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Mentions: I mentioned in the Prologue that the customary approaches to morphological integration based on correlations among multiple dimensions of descriptors do not suit our formalisms of Procrustes shape coordinates; it is time that I justified that claim. Figure 7 conveys two easily summarized paradoxes in this covariance-based morphometrics of distance data in order to conclude that no covariance pattern can be interpreted unambiguously unless the mean landmark configuration is an explicit component of the pattern analysis. The two triangles shown in the upper row are characterized by the same covariance structure\documentclass[12pt]{minimal} \usepackage{amsmath} \usepackage{wasysym} \usepackage{amsfonts} \usepackage{amssymb} \usepackage{amsbsy} \usepackage{mathrsfs} \usepackage{upgreek} \setlength{\oddsidemargin}{-69pt} \begin{document}$$\begin{aligned} \sigma ^2{\left( \begin{array}{ccc} 0&{}0&{}0\\ 0&{}1&{}1\\ 0&{}1&{}1\\ \end{array} \right) } \end{aligned}$$\end{document}σ2000011011for the full set of three pairwise distances, where is any sufficiently small quantity and the distances are taken in the order 12, 13, 23. (That points 1 and 2 are at an invariant distance suggests that all three points might have been represented by their Bookstein coordinates at the outset of the example.) But the two descriptions of the “same” pattern are nevertheless remarkably different when considered as evidence of biological processes. On the left, landmark 3 is restricted to the line through landmarks 1 and 2. On the right, landmark 3 is restricted to their perpendicular bisector, which makes as large an angle (90°) with the collinearity constraint as it possibly could. If we add a parameter for the failure of this canalization—the signed variation of point 3 away from the line along which it was supposed to be canalized—then the rate at which the variance of the difference of distances rises, and hence cov falls, is at least eightfold greater as a function of var for the second configuration than it is for the first.Fig. 7 |
View Article: PubMed Central - PubMed
Affiliation: Faculty of Life Sciences, University of Vienna, Vienna, Austria ; Department of Statistics, University of Washington, Seattle, WA USA.
The biologist examining samples of multicellular organisms in anatomical detail must already have an intuitive concept of morphological integration. But quantifying that intuition has always been fraught with difficulties and paradoxes, especially for the anatomically labelled Cartesian coordinate data that drive today's toolkits of geometric morphometrics. Covariance analyses of interpoint distances, such as the Olson-Miller factor approach of the 1950's, cannot validly be extended to handle the spatial structure of complete morphometric descriptions; neither can analyses of shape coordinates that ignore the mean form. This paper introduces a formal parametric quantification of integration by analogy with how time series are approached in modern paleobiology. Over there, a finding of trend falls under one tail of a distribution for which stasis comprises the other tail. The hypothesis separating these two classes of finding is the random walks, which are self-similar, meaning that they show no interpretable structure at any temporal scale. Trend and stasis are the two contrasting ways of deviating from this . The present manuscript introduces an analogous maneuver for the spatial aspects of ontogenetic or phylogenetic organismal studies: a subspace within the space of shape covariance structures for which the standard isotropic (Procrustes) model lies at one extreme of a characteristic parameter and the strongest growth-gradient models at the other. In-between lies the suggested new construct, the spatially self-similar processes that can be generated within the standard morphometric toolkit by a startlingly simple algebraic manipulation of partial warp scores. In this view, integration and "disintegration" as in the Procrustes model are two modes of organismal variation according to which morphometric data can deviate from this common , which, as in the temporal domain, is formally featureless, incapable of supporting any summary beyond a single parameter for amplitude. In practice the classification can proceed by examining the regression coefficient for log partial warp variance against log bending energy in the standard thin-plate spline setup. The self-similarity model, for which the regression slope is precisely [Formula: see text] corresponds well to the background against which the evolutionist's or systematist's a-priori notion of "local shape features" can be delineated. Integration as detected by the regression slope can be visualized by the first relative intrinsic warp (first relative eigenvector of the nonaffine part of a shape coordinate configuration with respect to bending energy) and may be summarized by the corresponding quadratic growth gradient. The paper begins with a seemingly innocent toy example, uncovers an unexpected invariance as an example of the general manipulation proposed, then applies the new modeling tactic to three data sets from the existing morphometric literature. Conclusions follow regarding findings and methodology alike.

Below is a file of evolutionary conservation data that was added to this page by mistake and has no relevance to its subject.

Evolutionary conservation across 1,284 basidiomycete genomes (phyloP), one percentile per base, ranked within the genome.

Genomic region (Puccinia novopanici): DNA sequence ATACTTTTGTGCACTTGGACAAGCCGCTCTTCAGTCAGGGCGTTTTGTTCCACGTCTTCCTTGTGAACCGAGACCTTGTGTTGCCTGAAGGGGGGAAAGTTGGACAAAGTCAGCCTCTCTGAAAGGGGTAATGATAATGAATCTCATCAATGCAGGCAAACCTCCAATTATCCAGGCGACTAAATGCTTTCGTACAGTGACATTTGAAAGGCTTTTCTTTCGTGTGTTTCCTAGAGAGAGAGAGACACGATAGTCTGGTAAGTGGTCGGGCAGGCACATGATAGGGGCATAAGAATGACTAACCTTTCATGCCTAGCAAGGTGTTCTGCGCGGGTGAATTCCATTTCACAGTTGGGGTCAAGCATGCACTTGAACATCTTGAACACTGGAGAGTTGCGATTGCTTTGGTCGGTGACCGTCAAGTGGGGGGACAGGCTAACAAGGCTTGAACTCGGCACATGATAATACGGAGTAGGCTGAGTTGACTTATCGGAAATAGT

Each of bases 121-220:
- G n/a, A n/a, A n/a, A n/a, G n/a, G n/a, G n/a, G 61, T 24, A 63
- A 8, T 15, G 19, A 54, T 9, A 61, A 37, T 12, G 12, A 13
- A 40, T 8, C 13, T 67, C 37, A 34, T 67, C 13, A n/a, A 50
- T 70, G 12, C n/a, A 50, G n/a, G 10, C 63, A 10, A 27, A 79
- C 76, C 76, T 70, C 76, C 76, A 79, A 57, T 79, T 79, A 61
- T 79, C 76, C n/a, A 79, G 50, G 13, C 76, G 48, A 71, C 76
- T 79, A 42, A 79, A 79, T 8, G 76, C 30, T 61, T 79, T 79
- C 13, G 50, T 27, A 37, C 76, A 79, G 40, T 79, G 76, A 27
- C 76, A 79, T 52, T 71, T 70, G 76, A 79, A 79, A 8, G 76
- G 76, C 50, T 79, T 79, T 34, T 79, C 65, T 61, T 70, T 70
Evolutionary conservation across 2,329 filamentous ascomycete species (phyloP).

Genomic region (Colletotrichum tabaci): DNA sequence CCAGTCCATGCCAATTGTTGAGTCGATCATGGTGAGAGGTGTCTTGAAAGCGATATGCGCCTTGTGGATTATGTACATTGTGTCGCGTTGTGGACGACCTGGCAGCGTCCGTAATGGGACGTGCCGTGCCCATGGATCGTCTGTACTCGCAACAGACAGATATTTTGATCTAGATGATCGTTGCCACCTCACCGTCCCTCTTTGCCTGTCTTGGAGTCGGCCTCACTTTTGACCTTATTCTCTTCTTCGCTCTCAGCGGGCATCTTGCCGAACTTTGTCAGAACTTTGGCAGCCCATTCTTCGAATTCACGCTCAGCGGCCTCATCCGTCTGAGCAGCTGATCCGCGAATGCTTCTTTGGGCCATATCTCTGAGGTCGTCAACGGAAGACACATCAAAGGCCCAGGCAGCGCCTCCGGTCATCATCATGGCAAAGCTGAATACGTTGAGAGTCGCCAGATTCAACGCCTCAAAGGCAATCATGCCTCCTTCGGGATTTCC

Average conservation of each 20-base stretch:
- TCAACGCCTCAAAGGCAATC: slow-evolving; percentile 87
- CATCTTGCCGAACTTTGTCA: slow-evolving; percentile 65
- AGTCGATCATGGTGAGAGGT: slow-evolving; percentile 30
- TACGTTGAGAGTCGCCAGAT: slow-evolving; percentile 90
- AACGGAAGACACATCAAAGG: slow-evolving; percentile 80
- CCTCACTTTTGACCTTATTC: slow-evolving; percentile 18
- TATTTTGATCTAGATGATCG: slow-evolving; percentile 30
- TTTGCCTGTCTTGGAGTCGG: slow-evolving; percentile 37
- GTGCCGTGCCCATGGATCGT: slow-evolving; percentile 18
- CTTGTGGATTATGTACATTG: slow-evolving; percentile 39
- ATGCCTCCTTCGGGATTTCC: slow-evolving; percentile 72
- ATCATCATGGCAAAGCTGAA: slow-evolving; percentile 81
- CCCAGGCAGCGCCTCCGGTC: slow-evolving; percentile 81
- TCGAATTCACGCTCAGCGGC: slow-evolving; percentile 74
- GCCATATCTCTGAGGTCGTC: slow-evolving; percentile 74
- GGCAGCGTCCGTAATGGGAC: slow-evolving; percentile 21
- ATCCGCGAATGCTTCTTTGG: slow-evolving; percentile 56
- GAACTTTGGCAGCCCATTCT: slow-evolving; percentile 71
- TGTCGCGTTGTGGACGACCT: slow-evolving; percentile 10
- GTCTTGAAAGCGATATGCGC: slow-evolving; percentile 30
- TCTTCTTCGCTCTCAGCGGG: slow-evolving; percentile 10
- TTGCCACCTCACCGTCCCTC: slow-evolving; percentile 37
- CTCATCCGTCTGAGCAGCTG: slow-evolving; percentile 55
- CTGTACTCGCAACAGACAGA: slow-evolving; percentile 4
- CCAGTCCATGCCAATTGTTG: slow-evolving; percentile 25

No MeSH data available.